3. Tap into regional intermediaries

One of the central motivations for creating the collaboratives was the lack of capacity in the member communities. Left to their own devices, the municipalities would not have had the time, resources, or staff to effectively address the growing needs. Instead, when funders first agreed to provide seed funding for the collaboratives, the Mayors Caucus was able to step in as the fiscal agent to receive and disburse those funds. CMAP provided technical assistance as the collaboratives developed their strategic plans and helped them develop important planning tools such as the housing investment tool. MPC was able to connect the work of the local collaboratives to national best practices and regional initiatives, including Homes for a Changing Region (which helps subregions identify their housing supply–demand mismatch) and the Regional Home Ownership Preservation Initiative and the Preservation Compact (which, respectively, leverage the resources and expertise of agencies funded to advance foreclosure response and rental housing strategies).

The involvement of these partners also provided credibility to potential public- and private-sector funders, policymakers, and prospective members. Their involvement also kept the momentum going, especially early on.

4. Identify the best operating structure for the communities involved

Although both collaboratives had similar objectives, they took unique approaches in defining how they would operate. The South Cook County collaborative is housed at the South Suburban Mayors and Managers Association—the local council of governments. The member communities meet monthly, and they hired an individual with experience in housing and community development to act as coordinator.

In contrast, rather than nesting within the local council of governments, the member municipalities in West Cook County entered into an intergovernmental agreement, which they renew each year. The WCCHC is guided by a steering committee composed of an elected official from each member municipality, which meets quarterly, as well as a working group of a municipal staff member from each jurisdiction, which meets monthly.5 The West Cook County collaborative contracted with IFF (formerly Illinois Facilities Fund), a Chicago-based Community Development Financial Institution (CDFI) that can also play the role of affordable housing developer, to fill the role of coordinator.6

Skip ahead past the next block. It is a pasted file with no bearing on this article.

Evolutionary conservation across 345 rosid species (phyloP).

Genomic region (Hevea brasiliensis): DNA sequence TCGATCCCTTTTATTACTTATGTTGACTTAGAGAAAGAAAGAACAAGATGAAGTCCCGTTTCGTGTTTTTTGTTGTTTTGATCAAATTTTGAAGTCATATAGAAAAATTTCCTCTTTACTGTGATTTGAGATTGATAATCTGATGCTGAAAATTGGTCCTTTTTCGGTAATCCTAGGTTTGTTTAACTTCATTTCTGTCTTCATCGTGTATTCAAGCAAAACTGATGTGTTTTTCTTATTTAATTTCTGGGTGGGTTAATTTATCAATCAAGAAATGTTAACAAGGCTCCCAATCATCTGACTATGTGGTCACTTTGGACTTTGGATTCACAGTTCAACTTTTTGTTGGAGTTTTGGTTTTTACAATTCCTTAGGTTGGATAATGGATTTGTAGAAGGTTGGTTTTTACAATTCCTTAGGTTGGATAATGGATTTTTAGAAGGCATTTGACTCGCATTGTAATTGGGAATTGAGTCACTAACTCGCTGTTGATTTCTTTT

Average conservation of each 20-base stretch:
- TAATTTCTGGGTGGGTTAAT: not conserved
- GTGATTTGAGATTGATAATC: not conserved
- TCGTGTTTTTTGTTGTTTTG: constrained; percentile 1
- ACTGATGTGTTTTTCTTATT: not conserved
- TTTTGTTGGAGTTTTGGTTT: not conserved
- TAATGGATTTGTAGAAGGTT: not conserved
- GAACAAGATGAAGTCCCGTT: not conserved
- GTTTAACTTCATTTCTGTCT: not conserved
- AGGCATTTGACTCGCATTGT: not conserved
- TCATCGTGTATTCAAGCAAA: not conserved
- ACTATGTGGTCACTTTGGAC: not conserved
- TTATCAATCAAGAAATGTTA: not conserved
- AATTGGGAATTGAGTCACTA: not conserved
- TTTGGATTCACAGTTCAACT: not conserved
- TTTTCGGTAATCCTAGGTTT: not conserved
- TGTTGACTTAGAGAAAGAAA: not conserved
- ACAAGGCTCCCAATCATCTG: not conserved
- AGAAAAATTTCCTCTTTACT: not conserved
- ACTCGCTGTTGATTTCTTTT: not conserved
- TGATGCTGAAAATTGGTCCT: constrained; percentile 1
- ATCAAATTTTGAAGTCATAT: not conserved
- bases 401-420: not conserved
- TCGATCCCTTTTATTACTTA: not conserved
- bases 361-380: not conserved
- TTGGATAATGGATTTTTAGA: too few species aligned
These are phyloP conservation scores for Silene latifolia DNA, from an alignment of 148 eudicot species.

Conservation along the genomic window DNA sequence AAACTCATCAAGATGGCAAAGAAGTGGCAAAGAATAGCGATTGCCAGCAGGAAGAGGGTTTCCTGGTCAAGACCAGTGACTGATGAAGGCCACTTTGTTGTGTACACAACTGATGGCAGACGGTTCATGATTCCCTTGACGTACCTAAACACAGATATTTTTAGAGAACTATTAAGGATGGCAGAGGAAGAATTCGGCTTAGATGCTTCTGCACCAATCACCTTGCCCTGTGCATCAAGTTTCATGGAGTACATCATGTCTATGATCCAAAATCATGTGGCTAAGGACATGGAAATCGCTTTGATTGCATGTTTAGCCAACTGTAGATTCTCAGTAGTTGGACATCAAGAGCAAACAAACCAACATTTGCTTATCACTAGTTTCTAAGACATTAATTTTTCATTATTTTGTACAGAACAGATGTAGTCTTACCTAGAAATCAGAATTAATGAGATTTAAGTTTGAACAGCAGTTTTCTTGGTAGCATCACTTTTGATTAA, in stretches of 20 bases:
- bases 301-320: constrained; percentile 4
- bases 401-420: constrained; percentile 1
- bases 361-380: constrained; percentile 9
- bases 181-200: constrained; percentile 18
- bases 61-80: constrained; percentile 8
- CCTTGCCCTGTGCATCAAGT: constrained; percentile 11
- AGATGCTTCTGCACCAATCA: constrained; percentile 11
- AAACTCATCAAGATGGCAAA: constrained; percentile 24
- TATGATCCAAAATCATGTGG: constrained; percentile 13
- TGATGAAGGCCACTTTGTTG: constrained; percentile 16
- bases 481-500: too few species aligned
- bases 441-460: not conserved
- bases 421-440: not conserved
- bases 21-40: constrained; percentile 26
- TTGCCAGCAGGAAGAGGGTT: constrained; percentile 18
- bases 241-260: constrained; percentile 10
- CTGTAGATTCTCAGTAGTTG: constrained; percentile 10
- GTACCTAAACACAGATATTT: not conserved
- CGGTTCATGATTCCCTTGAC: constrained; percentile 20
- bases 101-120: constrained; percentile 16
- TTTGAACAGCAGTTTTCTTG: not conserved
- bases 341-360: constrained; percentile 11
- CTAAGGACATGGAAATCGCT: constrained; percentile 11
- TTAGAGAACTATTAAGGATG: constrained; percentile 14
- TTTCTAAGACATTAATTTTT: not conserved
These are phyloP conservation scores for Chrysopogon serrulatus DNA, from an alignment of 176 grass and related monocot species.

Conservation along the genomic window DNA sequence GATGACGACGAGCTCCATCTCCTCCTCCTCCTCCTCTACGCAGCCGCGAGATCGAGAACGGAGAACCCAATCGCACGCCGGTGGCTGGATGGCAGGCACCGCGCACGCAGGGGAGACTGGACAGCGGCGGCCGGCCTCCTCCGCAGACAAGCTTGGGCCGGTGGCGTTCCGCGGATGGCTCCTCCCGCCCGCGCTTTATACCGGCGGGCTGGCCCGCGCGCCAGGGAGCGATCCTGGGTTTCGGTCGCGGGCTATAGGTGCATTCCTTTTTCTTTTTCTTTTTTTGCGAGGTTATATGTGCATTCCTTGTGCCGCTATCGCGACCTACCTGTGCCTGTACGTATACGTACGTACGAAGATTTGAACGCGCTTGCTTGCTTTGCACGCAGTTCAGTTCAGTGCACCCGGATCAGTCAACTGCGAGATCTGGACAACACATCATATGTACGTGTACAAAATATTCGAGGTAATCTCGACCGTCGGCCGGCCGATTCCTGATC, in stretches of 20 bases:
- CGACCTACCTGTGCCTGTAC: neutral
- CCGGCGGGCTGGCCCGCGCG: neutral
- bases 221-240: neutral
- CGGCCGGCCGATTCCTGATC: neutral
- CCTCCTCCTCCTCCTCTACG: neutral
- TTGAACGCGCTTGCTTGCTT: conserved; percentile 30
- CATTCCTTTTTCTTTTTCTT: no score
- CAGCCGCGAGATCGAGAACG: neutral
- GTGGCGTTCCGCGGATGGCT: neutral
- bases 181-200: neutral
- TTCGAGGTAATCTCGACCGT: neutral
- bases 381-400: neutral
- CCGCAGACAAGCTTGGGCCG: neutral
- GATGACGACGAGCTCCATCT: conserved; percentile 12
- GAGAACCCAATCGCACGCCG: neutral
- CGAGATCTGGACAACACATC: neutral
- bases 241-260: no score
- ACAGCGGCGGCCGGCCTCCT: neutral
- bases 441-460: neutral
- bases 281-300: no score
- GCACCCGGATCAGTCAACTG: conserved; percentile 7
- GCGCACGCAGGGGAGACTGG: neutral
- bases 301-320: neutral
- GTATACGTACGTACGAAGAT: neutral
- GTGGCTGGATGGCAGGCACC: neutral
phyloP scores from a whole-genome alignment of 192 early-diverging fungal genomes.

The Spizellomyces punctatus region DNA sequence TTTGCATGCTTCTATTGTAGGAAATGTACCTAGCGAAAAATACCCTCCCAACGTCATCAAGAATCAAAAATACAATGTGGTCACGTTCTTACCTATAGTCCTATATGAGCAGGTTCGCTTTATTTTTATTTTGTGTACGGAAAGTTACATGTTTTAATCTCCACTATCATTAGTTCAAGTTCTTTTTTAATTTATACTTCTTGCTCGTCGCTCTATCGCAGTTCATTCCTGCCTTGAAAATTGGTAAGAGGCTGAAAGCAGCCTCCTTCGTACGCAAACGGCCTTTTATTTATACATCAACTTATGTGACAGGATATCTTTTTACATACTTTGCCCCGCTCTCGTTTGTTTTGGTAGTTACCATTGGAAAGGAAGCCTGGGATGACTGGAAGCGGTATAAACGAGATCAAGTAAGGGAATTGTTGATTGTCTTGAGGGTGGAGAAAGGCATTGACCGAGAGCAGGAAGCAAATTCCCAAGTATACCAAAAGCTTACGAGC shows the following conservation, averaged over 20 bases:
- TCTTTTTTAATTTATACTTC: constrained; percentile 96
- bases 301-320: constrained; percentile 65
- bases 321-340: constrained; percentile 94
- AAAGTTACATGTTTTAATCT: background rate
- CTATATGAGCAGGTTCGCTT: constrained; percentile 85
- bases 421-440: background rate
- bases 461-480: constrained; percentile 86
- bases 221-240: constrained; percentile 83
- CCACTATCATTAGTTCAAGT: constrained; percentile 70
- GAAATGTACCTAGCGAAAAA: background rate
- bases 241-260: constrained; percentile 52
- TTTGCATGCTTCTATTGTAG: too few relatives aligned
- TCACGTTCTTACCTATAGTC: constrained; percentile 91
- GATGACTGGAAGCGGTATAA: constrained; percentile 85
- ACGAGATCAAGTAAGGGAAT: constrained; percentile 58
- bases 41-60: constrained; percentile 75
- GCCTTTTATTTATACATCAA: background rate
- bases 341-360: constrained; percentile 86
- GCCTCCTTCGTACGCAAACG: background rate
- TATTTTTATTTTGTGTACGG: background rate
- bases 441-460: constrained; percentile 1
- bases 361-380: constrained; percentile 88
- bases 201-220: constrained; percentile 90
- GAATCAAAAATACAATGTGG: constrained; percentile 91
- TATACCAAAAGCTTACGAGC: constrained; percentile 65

Each model has its pros and cons. The South Cook County model benefits from being integrated and aligned with the local council of governments, but it must look to external partners for financial and development capacity. The south suburbs collaborative also encountered difficulties in its early attempts to attract federal funding because it does not operate as an independent nonprofit. For instance, Cook County awarded the initial round of NSP funds to 11 communities separately rather than to the collaborative because the county had never funded such a collaboration before and was concerned about risks and liabilities. On the other hand, West Cook County was able to avoid those issues because IFF, as a registered nonprofit, could act as fiscal agent. In addition, IFF is able to draw on its financial capacity as a CDFI and expertise as a real estate consultant and developer to help the West Cook County collaborative implement its work plan and achieve its development goals. However, IFF also encountered hurdles in negotiating funding when the state expressed conflict-of-interest concerns during its disbursement of Disaster Recovery Program funds.

Whether communities looking to replicate these models choose one of these operating structures or a hybrid approach, the key is to weigh the benefits of challenges of each approach and identify which works best in their local context.

5. Create a well-defined work plan

Determining which issues to address can be a difficult process. Some member communities may view certain topics as critical while other members do not. The two Cook County collaboratives balanced these concerns by focusing on issues that were too large to be taken on by communities with limited means and yet too small to be dealt with by larger regional organizations.

For example, the collaboratives were well positioned to work directly with financial institutions during the height of the foreclosure crisis to create efficiencies and promote best practices in banks’ property maintenance and disposition efforts. As a result each town and each bank understood each other’s priorities and could establish appropriate accountability mechanisms. In addition, suburban Cook County communities historically have had trouble attracting high-quality developers and financing to address their housing stabilization or affordability needs, partly because of the highly fragmented nature of the region. The collaboratives have been able to market their joint vision and strategy, cultivate a pipeline of potential housing development opportunities, and identify the infrastructure, property condition, and regulatory improvements required to enable development.